2) before 1521 the use of two names would assist John in avoiding detection by the ecclesiastical authorities in his Lollard sympathies and activities (he was finally tried for herasy in 1521 and although he escaped burning at the stake, he was made subject to various legal restrictions) - on the other hand, the use of a new name after 1521 would assist (if he so wished) to cover up his heretical past
3) bearing in mind the Clydesdale's Scottish origin, he may have followed the traditional Scottish custom for the Laird to take as his name, that of the manor of which he was laird.

None of these reasons on its own seems and one learns to suspend judgement possibilities in genealogical research by positive proof. to me to be entirely adequate, an all 'fanciful' ideas and which cannot be substantiaited. In most local documents of this period a person's name is written down
as that by which he is known to the wri ter. A lawyer, however, may particularly wish to make certain of a person's identity by referring to him by all his known names and by all versions of his name previously used. Thus in a Hungerford deed of conveyance in 1616 one of the parties is described as "John Lyddysdale alias Clydesdale alias Eden al ias Hydden". Perhaps one record above all where a per son's own choice might be followed as to the form of his name was the baptismal regi~ter. Marriages might take on a certain legal, contractual quality, deaths were recorded by the parson by the name most familiar to him; but in the case of baptism the parent not only chose the Christian name but also dictated the form (though not the spelling) of
the surname.

It is a striking fact that all Hungerford parish register baptismal entries for the Hidden family from 1559 until 1613 (there are 43 of them) give Hidden as the name without any reference whatever to Clydesdale. These are all direct descendants of the John Clydesdale who changed his name to Hidden when he acquired the manor farm c 1515. However the family sold their lease of the manor in 1599 and the main line of the family thereupon dispersed. Of the junior branches which remained in the area at least one member felt obliged to revert to the old Clydesdale surname, so we have a small series of entries between 1613 and 1623 for the children of 'Thomas Clydesdale alias Hidden'. Thomas in fact not only baptised his children under this alias, but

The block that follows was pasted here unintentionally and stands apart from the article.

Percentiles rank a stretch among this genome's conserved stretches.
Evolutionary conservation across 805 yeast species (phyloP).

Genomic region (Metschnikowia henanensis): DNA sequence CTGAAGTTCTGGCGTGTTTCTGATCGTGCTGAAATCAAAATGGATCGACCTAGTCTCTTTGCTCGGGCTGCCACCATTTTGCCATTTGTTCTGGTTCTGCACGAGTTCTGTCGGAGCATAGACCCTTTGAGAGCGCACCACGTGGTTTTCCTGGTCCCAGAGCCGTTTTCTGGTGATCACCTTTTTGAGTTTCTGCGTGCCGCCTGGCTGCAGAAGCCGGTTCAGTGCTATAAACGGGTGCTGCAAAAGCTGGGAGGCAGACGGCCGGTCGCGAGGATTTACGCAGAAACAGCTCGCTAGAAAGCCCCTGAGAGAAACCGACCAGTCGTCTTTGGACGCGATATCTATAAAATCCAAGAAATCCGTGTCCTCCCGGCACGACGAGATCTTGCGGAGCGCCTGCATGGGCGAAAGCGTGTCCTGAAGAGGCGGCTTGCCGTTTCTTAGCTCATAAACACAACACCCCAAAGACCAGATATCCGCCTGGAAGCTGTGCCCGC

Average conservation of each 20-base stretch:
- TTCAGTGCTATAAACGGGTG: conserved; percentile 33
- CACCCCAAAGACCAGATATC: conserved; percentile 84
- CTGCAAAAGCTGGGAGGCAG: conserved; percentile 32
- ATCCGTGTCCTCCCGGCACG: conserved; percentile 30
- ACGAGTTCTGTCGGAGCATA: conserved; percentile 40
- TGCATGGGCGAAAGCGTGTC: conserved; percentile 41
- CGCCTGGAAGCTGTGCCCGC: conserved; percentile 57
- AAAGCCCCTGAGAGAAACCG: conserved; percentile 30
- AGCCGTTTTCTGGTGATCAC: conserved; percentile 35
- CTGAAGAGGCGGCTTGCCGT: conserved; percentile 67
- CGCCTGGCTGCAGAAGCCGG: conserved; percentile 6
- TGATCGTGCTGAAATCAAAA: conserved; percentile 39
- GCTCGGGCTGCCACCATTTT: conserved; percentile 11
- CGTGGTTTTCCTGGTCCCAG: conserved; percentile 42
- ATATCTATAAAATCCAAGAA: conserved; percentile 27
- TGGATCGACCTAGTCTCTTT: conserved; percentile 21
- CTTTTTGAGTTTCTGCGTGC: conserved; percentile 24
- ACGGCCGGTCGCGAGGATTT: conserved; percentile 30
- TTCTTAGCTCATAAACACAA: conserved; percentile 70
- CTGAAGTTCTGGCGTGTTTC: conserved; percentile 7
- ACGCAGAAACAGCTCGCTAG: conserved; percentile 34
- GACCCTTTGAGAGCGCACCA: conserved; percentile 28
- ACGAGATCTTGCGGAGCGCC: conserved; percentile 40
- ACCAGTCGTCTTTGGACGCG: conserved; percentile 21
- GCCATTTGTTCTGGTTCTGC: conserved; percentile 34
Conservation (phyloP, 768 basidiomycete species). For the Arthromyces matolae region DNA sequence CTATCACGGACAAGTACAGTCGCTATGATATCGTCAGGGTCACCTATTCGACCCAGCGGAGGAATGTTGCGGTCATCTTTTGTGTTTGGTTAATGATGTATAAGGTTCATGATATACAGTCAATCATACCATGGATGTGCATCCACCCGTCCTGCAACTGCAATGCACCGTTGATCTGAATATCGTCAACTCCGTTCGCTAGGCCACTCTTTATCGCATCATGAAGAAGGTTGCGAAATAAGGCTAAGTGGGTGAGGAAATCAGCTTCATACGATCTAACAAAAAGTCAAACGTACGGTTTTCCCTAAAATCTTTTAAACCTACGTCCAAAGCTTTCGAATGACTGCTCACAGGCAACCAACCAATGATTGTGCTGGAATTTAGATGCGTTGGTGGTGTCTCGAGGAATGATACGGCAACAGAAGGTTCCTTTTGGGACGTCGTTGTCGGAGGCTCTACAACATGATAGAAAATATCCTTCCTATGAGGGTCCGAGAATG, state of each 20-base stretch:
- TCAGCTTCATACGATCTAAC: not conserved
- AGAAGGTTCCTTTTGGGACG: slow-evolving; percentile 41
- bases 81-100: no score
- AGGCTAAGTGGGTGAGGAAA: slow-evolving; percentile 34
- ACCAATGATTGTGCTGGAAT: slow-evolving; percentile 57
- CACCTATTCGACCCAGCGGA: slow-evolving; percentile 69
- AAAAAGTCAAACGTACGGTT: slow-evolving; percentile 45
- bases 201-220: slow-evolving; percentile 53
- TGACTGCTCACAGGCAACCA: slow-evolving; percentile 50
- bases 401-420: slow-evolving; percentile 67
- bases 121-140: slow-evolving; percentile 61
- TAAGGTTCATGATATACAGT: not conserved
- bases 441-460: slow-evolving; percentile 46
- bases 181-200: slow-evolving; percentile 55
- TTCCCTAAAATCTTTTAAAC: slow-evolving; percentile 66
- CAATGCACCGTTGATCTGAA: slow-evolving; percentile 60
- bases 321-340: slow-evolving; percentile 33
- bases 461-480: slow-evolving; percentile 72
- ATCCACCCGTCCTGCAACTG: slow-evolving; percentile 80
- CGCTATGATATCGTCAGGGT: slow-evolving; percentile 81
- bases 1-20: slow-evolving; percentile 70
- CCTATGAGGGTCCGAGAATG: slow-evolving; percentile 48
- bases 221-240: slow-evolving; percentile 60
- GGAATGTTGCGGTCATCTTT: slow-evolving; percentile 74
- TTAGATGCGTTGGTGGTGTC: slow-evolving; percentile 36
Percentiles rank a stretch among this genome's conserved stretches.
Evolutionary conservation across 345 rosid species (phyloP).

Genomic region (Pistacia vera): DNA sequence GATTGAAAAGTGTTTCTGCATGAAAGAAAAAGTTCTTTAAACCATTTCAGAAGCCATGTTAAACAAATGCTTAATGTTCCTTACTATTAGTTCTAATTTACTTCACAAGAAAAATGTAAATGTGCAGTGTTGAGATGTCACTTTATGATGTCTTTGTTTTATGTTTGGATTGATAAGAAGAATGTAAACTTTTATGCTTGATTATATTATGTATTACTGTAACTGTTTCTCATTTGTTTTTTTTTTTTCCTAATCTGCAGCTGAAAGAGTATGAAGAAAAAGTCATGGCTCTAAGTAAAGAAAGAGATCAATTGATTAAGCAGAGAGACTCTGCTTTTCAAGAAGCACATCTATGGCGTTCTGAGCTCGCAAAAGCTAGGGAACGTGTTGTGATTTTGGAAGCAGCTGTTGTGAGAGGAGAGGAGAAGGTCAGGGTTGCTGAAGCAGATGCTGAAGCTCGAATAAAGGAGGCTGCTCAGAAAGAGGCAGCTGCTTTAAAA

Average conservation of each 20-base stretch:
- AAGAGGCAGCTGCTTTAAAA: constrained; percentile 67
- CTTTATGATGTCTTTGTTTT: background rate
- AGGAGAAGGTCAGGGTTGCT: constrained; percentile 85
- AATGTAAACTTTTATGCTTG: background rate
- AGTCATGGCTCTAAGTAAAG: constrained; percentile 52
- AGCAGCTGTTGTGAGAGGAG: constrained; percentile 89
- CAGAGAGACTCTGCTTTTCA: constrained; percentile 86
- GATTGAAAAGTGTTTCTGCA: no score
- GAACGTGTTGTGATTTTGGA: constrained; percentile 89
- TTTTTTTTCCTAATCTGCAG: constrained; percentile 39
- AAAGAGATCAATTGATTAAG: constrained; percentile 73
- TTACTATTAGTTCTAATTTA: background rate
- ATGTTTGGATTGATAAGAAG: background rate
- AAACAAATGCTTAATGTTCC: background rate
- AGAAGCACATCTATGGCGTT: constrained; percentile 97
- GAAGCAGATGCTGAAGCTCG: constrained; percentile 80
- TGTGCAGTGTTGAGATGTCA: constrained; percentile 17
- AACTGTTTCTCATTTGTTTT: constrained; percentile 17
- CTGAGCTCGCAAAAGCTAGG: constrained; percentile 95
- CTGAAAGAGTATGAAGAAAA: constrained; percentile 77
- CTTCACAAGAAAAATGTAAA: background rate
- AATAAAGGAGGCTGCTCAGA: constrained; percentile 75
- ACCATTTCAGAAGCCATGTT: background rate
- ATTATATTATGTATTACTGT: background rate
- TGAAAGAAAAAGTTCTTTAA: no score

also used it in his two marriages and was buried under it. As a churchwarden, he may have been particularly meticulous i n describing himself with almost legal exactitude.

After 1623 baptisms of other Hiddens continue (as before) without any reference to the Clydesdale alias, until in 1687 we have a late and unexpected revival of the alias, with an entry for the son of "John Clisdell alias Hidden"; and so for other children of the same John. This revival continues in baptisms until 1726 after which it is not used again. It is last used in Hungerford marriages in 1713 and in Hungerford burials in 1750. One interesting marriage entry in 1690 (Jones-Biss) lists Thomas Hidden as bondsman, but he signs the register as Thomas Clisdell. During this period there were two Johns who were both prominent in town affairs so that their names occur with some frequency. One seems to have been known (mostly) as John Clydesdale
alias Hidden, the other (mostly) as John Hidden alias Clydesdale. Unfortunately, this distinguishing pattern is not 100 complete; no doubt local contemporaries themselves became confused, though not so much as later genealogists!

In neighbouring parishes, such as Kintbury and Inkpen, the same pattern of surname use was not followed as in Hungerford. Thus all the early entries in the Kintbury register are of Clydesdale, the first Hidden not appearing until 1589; and in Inkpen, where the register begins later, the first baptism using the name Hidden did not occur until 1658. Clearly the further in distance from the manor itself, the longer the old Clydesdale name held. In the end, despite the 'revival' mentioned above, the name Hidden survived, perhaps because it was simpler and easier to use.

Some Hiddens remained in Hungerford until the early part of the twentieth century. Many emigrated to other parts of Berkshire and these suffered permanent spelling variations, especially to Heddon, Hedding and sometimes Heading. Those who emigrated to London in the early nineteenth cen-tury, on the other hand, took with them the 'pure' Hidden spelling.

The name is a very rare one; a few years ago I counted less than forty in the telephone directories covering the whole of Great Britain. It was particularly sad to see that, after five centuries, there was no longer one in Berkshire. 

See also:

- Norman Hidden